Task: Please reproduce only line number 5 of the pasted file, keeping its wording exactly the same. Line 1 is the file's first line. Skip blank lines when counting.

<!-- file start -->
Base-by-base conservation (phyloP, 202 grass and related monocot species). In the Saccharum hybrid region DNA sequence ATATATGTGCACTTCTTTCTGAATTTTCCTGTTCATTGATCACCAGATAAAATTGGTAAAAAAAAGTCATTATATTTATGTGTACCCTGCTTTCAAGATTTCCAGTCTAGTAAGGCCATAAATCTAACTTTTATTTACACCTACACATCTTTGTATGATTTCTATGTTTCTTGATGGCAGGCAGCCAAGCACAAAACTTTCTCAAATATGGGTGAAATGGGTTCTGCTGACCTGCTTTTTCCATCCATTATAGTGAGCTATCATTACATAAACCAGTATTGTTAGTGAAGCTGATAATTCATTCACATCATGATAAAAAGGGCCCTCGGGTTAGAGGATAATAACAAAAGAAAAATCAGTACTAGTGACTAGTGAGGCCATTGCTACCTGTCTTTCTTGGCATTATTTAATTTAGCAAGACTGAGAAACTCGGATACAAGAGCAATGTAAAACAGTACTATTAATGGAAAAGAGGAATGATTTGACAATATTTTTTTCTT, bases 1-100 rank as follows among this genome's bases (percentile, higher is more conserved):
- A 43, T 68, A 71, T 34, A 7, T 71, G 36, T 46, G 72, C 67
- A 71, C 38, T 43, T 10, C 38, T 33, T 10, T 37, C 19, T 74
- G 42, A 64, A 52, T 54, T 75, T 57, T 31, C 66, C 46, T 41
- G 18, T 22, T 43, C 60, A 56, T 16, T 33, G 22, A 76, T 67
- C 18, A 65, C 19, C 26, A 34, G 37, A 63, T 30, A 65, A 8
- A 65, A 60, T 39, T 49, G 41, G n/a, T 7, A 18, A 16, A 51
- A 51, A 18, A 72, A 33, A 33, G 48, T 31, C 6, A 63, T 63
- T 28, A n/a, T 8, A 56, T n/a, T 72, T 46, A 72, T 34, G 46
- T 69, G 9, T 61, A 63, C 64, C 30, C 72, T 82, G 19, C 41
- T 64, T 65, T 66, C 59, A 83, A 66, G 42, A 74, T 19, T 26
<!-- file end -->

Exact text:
- G 18, T 22, T 43, C 60, A 56, T 16, T 33, G 22, A 76, T 67